You know how you can’t tell Scientologists that Battlefield Earth was a bad movie, no matter how much self-evident proof you have, no matter how many cringe worthy scenes you could show, no matter that we supposedly all live in reality…why because it is a book by their blessed prophet and nothing even remotely tied to the holy one could possibly be bad. That’s kind of what’s it’s like to debate the quality of this movie with an devout Objectivist (1) because devout Objectivists are only outdone in their blind unthinking devotion to the one true prophet Ayn by the Religion of Peace and Westboro and (2) because it’s a tough call to say which is worse Battlefield Earth or Atlas Shrugged III…either way there is no way you should ever inflict this terrible movie on yourself.
Don’t go see it. I am giving this film a zero out of 5 (I’d give it less, but I’m not sure how to represent negative magnifying glasses).
Okay, let’s talk about what makes this movie an abomination to film. First off, I’ll admit I have a complicated relationship with Atlas Shrugged. I view Ayn Rand as the Dr. Seuss of philosophy…it lays down the basics you need to learn first, it is right in the general broad strokes, and it is an excellent place to start, BUT, if compared to anything that is for, oh I don’t know, adults, it comes off as very lacking and it is never the place to stop (just like Dr. Seuss). Ayn Rand is very quotable, Ayn Rand is correct in most of the general ideas, but Ayn Rand is also a poor writer, a poor philosopher when you get into the details, and got significantly crazier as she got older. That said I actually like the book Atlas Shrugged. It has it’s flaws, but it has it’s virtues and, again, the general ideas are pointed in the right direction; even if there are flaws with the details I do believe it’s a good introduction to the ideals of liberty and individualism and can at least get people asking the right questions.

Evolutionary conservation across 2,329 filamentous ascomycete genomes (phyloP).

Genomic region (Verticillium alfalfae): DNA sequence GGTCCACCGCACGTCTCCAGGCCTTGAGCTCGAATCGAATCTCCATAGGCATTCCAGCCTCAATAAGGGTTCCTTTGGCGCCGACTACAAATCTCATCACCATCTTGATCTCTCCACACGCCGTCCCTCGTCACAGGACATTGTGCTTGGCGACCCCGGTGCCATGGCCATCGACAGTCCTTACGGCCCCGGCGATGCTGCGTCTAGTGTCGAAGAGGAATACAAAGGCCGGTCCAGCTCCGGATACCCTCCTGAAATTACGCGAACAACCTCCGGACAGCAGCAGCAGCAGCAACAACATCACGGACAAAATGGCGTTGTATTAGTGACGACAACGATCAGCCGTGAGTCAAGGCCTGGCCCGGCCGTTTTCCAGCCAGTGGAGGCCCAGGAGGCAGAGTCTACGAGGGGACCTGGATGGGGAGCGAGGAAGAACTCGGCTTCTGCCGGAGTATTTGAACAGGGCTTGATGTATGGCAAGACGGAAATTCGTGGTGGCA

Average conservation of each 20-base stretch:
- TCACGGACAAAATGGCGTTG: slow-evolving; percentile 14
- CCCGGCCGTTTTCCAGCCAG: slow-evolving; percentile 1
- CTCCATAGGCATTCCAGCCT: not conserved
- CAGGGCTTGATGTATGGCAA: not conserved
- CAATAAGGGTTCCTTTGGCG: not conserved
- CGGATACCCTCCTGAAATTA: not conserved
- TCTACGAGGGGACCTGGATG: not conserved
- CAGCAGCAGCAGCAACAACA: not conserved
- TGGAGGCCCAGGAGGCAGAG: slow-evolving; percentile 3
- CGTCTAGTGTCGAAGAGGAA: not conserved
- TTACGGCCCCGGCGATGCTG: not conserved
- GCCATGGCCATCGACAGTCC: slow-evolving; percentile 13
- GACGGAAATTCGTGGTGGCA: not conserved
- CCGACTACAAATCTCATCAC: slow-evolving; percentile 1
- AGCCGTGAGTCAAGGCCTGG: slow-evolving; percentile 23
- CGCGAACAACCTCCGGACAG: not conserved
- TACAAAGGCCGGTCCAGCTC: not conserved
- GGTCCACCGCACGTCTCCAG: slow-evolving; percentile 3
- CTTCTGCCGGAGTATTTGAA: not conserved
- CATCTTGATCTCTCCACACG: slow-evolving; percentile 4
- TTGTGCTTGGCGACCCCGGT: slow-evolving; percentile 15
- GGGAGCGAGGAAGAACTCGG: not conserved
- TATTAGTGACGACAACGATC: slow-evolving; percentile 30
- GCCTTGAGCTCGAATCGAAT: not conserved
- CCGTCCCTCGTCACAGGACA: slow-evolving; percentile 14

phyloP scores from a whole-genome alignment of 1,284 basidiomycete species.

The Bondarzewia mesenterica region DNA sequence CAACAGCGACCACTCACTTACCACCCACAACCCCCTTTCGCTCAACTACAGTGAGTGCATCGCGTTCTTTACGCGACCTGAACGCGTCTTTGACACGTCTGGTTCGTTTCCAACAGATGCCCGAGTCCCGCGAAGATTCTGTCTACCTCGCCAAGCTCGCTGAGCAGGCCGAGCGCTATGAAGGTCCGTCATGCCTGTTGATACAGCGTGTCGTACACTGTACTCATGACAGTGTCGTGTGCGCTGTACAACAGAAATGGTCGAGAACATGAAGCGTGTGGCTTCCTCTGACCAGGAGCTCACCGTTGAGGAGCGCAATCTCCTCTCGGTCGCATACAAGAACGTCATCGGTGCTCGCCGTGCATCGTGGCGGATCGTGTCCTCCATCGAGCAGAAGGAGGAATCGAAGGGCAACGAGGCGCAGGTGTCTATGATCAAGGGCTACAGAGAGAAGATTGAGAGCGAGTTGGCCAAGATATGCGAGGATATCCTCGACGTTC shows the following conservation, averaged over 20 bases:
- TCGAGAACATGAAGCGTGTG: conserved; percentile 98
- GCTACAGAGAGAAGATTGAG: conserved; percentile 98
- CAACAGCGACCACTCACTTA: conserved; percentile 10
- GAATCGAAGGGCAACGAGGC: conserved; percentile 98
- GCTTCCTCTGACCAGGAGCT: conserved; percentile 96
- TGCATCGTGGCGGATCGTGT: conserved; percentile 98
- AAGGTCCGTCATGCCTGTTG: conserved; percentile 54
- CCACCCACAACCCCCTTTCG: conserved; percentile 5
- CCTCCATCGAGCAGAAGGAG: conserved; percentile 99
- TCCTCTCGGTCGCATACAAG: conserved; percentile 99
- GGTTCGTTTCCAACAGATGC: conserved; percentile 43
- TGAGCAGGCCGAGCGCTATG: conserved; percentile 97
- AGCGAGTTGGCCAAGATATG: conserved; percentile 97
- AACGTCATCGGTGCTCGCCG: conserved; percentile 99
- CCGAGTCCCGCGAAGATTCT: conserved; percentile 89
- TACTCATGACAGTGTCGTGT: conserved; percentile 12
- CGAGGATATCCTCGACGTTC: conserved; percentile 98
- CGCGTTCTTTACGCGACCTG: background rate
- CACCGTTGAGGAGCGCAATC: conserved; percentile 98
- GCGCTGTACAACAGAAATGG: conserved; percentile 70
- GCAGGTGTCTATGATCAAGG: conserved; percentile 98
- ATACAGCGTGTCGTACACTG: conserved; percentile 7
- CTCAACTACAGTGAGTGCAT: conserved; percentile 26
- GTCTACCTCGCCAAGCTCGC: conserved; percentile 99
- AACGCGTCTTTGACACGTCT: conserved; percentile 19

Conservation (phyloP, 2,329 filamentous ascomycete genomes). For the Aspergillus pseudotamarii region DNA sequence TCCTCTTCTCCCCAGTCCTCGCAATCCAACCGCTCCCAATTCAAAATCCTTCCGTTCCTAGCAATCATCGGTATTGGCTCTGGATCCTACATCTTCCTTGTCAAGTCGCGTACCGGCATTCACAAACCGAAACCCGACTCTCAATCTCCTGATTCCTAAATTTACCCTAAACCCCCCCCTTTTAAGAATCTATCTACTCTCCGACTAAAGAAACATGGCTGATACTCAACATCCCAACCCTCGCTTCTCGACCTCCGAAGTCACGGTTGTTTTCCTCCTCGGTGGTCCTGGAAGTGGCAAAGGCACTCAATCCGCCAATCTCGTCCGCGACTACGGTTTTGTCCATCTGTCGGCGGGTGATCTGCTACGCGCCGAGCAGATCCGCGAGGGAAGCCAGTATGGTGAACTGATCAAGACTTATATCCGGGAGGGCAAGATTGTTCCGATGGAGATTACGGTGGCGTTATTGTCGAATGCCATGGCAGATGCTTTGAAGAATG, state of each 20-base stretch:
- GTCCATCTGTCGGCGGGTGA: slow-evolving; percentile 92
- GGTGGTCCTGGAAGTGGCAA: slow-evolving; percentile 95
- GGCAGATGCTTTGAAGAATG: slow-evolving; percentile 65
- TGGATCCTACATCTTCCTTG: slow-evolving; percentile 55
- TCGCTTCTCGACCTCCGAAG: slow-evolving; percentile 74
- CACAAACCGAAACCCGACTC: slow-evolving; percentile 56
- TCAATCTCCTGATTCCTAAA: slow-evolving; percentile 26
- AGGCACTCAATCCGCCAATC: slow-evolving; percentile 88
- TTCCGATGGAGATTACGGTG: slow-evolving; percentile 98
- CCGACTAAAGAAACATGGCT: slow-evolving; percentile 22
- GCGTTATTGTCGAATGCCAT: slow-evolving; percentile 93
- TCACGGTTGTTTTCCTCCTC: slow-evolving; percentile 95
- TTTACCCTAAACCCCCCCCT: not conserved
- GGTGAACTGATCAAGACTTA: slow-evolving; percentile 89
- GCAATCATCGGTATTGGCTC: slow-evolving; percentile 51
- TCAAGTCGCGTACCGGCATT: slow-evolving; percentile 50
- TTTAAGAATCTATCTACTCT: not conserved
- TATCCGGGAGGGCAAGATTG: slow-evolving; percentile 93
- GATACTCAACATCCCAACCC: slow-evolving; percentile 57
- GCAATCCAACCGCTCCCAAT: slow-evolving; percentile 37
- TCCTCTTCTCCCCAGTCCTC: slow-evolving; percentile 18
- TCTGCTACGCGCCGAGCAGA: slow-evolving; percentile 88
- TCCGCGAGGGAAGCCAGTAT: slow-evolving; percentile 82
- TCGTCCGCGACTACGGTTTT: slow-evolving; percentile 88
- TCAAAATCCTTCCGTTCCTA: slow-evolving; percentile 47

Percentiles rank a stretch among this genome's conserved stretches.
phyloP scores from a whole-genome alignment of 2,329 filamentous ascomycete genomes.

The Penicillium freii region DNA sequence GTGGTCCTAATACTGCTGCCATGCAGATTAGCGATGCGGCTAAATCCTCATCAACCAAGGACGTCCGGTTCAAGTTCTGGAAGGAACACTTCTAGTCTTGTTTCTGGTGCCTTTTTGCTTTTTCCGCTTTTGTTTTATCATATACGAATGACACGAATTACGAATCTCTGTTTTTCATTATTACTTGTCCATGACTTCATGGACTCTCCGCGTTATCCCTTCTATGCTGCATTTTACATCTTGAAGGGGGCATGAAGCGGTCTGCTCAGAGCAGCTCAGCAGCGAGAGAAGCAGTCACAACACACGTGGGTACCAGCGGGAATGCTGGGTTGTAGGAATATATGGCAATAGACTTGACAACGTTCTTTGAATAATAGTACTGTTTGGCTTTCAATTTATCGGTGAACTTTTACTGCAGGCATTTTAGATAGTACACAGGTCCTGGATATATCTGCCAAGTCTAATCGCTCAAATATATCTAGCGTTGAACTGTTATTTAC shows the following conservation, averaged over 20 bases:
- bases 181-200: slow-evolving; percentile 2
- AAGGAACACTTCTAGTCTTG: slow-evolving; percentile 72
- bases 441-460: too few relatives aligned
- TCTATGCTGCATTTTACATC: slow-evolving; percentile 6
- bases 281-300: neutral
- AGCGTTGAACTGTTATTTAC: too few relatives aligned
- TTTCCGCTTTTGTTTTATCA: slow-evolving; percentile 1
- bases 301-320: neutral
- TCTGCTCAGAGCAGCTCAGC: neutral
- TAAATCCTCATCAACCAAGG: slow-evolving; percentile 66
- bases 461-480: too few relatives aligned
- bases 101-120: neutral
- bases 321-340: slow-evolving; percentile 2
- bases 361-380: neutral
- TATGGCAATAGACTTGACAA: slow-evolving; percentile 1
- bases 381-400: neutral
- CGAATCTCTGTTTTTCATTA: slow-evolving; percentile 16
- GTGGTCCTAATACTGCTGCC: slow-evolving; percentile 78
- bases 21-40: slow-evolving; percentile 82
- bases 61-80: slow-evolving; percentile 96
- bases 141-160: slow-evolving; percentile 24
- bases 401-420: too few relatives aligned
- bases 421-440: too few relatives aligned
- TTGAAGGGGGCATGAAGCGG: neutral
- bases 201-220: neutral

However, while all three movies have been flawed, this one seemed to want to take all of Ayn Rand’s flaws as a writer (emotionless forced dialogue, showing not telling, poor pacing, non-typical human reactions to situations, a poor understanding of the details of economics and philosophy) and doesn’t try to smooth over them, as the first part of Atlas tried to do, but rather embraced these flaws and highlighted them…to the complete exclusion of the any virtues. The film was forced through with awkward documentary style narration and random snippets of philosophical dialogue. And if you want anything called character development, may I suggest you go somewhere else…I hear Fifty Shades is being made into a movie. That should have more character development than what I saw here. None of these characters have any motivation whatsoever; they just kind of do and say random things. If you have not read the book multiple time you will have no clue what is going on here…and if you have read the book multiple time you will be disgusted by this farce of a movie.
For those who have read the book here are a few problems. Hank Reardon doesn’t appear in the movie, until he magically appears in the jailbreak at the end (no really, you see only three people go into the building, but magically non-Hank is there as a fourth when they reach John). Cheryl is shoehorned in to the two most random and unexplained flashback scenes (and if you don’t remember these scenes from the book they make no sense). Ragnar is reduced to three random lines of dialogue. The Dagny/Galt sex scene in the book might have been a little random, but here it just becomes downright preposterous. James’ breakdown happens…but for no particular reason in the movie. Also there is a near-death experience for Galt when he’s being tortured…I may not agree with atheists like Rand, but I don’t think such a thing should have been forced in no particular reason either. And if you’re going to hear the speech, you’ll be disappointed.
But it’s not just the lack of respect for the book. The acting was horrible, the directing was inept (including the most bizarre slow motion line of dialogue I have ever seen), the special effect made me yearn for the high quality of an Ed Wood movie, all the bizarrely long scenery shots from the first movie are back, I’m convinced the editing (both script and film) was done by a meth addict, and I just couldn’t care.
And what’s worst is that there are Objectivists out there who so blindly follow Rand without thinking they will tell you to see this movie.
Do not see this movie. If you have bought the previous DVD’s throw them away. Read the book, but just forget this movie even exists.